Conclusions: Patients awaiting tonsillectomy experience considerable morbidity. This study does not support the hypothesis that untreated patients will ‘outgrow’ their condition.
We present a unique case of a mucin-secreting papillary adenocarcinoma of intestinal type which has invaded and completely destroyed the hyoid bone and metastasized to the cervical lymph nodes bilaterally. The tumour is believed to have originated from a malignant thyroglossal duct remnant, and was managed with surgery and radiotherapy. We describe the case and discuss the literature regarding hyoid bone tumours.
splitting theorems due to Zaicev and Duan proving the following result. Let
G be a locally soluble FC-hypercentral group and let
A be a periodic artinian ℤG-module. If
A has no finite ℤG-submodules then any
extension E of A by G
splits conjugately over A.
Meningo-encephalocoeles of the skull base may present as spontaneous cerebrospinal fluid rhinorrhoea or acute meningitis. Previous approaches to midline skull base lesions have been either intracranial, via a craniotomy, or by transfacial or endoscopic extracranial approaches. This paper presents an alternative approach to lateral sphenoid sinus encephalocoeles through a Le Fort I osteotomy approach.
The pathophysiology of otitic hydrocephalus remains controversial. It has been argued that involvement of the superior sagittal sinus, by, at least, a mural thrombus is a necessary component of this disease.
We present a case of otitic hydrocephalus where on magnetic resonance imaging (MRI) normal luminal and mural flow within the superior sagittal sinus is demonstrated. The presence of thrombus in the lateral venous sinus alone appears sufficient in this case to impede venous drainage of the intracranial contents into the neck and produce a rise in the cerebral venous pressure and a subsequent increase in the CSF pressure. The presence of a superior sagittal sinus mural thrombus is not required.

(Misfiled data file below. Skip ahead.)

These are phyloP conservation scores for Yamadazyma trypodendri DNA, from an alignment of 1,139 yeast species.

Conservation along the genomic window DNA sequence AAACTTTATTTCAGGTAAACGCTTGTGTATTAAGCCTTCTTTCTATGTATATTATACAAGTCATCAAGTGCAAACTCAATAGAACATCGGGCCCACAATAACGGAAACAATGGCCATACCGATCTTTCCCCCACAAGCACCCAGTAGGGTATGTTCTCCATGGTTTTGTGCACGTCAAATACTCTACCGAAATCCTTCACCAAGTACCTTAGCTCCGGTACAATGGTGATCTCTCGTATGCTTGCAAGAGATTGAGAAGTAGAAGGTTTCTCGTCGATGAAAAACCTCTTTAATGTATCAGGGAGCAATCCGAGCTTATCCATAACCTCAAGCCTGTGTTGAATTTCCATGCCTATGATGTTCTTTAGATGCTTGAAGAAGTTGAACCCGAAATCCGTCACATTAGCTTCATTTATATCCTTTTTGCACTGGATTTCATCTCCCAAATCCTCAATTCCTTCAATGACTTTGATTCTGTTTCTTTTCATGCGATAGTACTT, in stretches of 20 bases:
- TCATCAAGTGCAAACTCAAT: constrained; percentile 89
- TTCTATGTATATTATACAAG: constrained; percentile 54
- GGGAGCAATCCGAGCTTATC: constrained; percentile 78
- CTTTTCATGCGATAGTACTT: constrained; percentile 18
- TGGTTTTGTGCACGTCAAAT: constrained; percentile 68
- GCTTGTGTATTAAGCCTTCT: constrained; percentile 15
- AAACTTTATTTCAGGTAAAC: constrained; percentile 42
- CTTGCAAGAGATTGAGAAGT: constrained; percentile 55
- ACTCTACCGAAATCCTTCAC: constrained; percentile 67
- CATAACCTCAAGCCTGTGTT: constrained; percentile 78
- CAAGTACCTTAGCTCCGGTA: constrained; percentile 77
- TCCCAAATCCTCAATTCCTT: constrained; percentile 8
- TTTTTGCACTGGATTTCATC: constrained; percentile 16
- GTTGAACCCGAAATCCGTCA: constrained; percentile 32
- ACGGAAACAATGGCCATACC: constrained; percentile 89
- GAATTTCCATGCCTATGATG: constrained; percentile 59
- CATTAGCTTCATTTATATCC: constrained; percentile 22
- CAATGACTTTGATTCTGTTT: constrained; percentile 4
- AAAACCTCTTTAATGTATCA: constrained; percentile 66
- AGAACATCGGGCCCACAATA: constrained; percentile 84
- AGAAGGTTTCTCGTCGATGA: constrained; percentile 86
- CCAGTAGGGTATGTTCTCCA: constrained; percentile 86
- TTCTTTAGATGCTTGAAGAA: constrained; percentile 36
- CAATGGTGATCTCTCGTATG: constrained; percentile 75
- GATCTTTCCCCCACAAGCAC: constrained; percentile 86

Fitting classes and their associated injectors have been considered
in a number of
classes of locally finite groups [9, 8, 4,
5]. In particular, Dixon has considered the class
[Lfr ] of countable locally finite groups with min −p for
all primes p. He has shown that
if the [Lfr ]-group G is radical (that is, it has an ascending
locally nilpotent series) then
G has locally nilpotent injectors, any two of which are
isomorphic. Question 7.4.7 in
 asks whether the restriction of being radical
can be removed in this result.
Auricular haematoma is a problem frequently complicated by recurrence due to failure to apply adequate pressure over the pinna following simple drainage. We describe a simple method of splinting the pinna using silicone putty which overcomes this problem.
Infra-red tympanic thermometry is a relatively new technique for measuring body temperature which requires the minimum of co-operation and is quick and easy to use. It is therefore ideal for use in children. Its use is becoming more widespread and as it is theoretically possible that minor ear surgery may interfere with function its reliability in these patients may be in question.